[2] Browse to the directory monerod is located (on Windows & Linux it's the same directory as monero-wallet-gui, whereas on Mac OS X it's -> ~/Applications/monero-wallet-gui.app/Contents/MacOS).

[3a] On Windows, open a new command prompt from the same directory as monerod.exe. This is done by first making sure your cursor isn't located on any of the files and subsequently doing SHIFT + right click. It will give you an option to "Open command window here". If you're using Windows 10, it'll, most likely, give you an option to open the Powershell.

[3b] On Linux and Mac OS X, open a new terminal from the same directory as monerod

[4a] On Windows, type the following command in the command prompt:

monerod.exe --max-concurrency 1 --block-sync-size 10 --limit-rate 500

If that doesn't work in the Powershell, type:

.\monerod.exe --max-concurrency 1 --block-sync-size 10 --limit-rate 500

If that doesn't work either in the Powershell, type:

./monerod.exe --max-concurrency 1 --block-sync-size 10 --limit-rate 500

[4b] On Linux and Mac OS X, type the following command in the terminal:

./monerod --max-concurrency 1 --block-sync-size 10 --limit-rate 500

[5] If you were using a non-default directory for the blockchain, you have to add the --data-dir flag too if you start monerod separately. If you already have monerod running, type exit first to gracefully stop the daemon. This is done as follows:

On Windows, type the following command in the command prompt:

monerod.exe --max-concurrency 1 --block-sync-size 10 --limit-rate 500 --data-dir path\to\your\blockchain

If that doesn't work in the Powershell, type:

.\monerod.exe --max-concurrency 1 --block-sync-size 10 --limit-rate 500 --data-dir path\to\your\blockchain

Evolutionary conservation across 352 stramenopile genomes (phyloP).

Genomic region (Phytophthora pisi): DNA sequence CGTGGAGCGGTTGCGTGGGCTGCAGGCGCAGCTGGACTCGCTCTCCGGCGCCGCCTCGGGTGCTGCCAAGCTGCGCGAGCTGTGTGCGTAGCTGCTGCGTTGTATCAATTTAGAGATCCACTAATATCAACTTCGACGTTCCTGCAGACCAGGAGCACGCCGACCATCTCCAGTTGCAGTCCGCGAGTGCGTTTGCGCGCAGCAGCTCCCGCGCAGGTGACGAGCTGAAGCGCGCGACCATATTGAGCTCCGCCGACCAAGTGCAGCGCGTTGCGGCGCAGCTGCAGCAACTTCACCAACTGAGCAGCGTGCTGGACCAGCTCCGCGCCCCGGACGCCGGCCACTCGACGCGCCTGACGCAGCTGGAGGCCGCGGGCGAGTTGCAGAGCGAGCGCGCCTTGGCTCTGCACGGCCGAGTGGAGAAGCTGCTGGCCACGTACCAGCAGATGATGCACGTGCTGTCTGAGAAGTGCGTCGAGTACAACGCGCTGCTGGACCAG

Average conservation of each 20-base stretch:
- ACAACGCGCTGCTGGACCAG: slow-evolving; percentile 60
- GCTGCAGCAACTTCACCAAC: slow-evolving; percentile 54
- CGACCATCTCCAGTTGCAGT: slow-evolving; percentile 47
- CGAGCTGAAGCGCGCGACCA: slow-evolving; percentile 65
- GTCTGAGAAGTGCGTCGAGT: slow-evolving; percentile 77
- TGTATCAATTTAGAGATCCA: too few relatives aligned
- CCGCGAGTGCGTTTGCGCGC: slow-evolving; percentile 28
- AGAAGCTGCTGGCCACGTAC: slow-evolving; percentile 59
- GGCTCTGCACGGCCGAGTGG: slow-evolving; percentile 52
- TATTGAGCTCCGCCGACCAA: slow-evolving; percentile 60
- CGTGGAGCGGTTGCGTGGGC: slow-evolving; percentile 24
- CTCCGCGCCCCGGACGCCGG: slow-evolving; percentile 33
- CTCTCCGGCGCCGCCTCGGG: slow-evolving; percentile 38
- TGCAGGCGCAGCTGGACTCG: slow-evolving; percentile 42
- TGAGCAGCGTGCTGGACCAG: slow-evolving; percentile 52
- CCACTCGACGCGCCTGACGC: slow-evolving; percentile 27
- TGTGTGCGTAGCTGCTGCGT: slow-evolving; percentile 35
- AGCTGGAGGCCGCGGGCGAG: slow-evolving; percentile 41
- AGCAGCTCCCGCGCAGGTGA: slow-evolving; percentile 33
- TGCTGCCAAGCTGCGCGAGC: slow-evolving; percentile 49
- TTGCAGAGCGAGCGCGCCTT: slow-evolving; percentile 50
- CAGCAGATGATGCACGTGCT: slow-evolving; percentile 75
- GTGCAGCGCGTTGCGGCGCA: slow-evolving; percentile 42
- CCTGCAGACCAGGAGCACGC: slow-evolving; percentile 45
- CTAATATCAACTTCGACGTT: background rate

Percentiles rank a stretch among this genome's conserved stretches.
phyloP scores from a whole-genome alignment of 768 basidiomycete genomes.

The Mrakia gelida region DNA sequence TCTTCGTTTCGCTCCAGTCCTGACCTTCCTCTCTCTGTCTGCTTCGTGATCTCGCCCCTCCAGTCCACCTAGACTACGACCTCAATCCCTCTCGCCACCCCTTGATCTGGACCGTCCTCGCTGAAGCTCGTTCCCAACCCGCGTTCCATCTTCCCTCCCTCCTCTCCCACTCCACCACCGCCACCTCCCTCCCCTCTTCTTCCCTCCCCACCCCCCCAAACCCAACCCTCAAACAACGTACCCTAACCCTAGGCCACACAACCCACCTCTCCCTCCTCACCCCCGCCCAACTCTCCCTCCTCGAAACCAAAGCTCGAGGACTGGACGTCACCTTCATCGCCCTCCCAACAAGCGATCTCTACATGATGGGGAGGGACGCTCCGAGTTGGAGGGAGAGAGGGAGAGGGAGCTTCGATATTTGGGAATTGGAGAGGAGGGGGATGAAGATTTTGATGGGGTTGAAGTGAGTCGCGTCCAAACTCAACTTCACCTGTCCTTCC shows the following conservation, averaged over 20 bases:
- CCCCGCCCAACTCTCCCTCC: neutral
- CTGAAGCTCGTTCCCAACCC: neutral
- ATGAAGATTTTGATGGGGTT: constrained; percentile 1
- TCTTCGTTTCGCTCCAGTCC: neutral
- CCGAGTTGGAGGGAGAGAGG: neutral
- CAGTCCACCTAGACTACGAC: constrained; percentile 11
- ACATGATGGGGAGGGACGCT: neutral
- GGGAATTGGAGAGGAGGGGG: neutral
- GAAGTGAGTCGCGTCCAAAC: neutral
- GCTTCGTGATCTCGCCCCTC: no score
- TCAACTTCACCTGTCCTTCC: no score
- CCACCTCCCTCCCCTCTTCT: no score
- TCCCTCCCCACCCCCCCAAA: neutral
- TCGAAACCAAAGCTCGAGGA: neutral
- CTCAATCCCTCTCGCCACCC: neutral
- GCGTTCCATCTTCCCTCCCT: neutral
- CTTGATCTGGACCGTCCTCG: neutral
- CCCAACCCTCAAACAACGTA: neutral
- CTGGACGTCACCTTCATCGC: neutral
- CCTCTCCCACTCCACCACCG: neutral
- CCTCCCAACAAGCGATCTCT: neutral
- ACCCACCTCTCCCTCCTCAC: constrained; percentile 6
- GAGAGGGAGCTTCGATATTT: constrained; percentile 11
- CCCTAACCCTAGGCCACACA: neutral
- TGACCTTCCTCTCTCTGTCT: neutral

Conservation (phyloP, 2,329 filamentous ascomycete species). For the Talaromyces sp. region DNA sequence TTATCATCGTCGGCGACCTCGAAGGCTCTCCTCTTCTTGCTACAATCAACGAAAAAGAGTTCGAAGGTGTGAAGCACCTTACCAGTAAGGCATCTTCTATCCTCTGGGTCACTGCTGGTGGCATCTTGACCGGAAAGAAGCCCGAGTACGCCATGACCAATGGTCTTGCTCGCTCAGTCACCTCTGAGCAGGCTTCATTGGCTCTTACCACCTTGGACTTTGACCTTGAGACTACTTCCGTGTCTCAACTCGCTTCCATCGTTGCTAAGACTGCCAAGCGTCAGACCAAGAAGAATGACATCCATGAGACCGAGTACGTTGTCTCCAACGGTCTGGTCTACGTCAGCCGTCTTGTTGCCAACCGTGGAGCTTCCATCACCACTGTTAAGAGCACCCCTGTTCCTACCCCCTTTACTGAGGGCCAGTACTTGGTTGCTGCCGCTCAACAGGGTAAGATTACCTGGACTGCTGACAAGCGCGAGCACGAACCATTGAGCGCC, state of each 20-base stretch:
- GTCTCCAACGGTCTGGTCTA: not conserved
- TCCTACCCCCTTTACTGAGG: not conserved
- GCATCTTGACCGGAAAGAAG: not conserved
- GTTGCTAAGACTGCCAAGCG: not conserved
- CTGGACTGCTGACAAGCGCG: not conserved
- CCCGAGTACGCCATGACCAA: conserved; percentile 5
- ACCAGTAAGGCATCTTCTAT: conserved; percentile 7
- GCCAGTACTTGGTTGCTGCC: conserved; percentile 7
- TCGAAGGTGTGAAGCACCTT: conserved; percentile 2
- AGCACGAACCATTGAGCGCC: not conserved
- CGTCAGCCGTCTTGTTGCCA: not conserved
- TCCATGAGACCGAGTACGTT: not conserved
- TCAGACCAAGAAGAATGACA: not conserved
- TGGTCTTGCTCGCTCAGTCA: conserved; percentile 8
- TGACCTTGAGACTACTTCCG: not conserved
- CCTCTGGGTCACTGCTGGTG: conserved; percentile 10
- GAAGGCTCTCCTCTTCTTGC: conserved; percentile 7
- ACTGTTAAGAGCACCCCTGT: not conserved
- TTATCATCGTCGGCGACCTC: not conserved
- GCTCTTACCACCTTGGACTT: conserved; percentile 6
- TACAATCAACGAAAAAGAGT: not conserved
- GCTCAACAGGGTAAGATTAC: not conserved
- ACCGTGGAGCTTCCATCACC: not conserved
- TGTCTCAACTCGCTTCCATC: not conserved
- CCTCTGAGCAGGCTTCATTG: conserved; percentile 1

If that doesn't work either in the Powershell, type:

./monerod.exe --max-concurrency 1 --block-sync-size 10 --limit-rate 500 --data-dir path\to\your\blockchain

On Linux and Mac OS X, type the following command in the terminal:

./monerod --max-concurrency 1 --block-sync-size 10 --limit-rate 500 --data-dir path/to/your/blockchain

[6] Note that, if you're running monerod separately, you have to apply the flags every time you start monerod. Thus, on Windows, probably most convenient to create a shortcut, go to properties, and add the flags after the Target. On Linux and Mac OS X, it's probably most convenient to create a little script.

[7] As a general piece of advice, if you need to shut down your PC, first shut down monerod gracefully by typing exit. Otherwise, you might corrupt the blockchain again and you'd have to start all over again.

[8] You can use status in monerod to verify whether it's fully synced. It's fully synced if your height matches the height displayed on a block explorer like, for instance, XMRchain.net.

[9] Once it's fully synced, open monero-wallet-gui. It'll automatically connect to the monerod that is already running. Note, however, that monero-wallet-gui still has to refresh the wallet, for which it currently uses the same status bar.

protected by Community Feb 10 at 2:58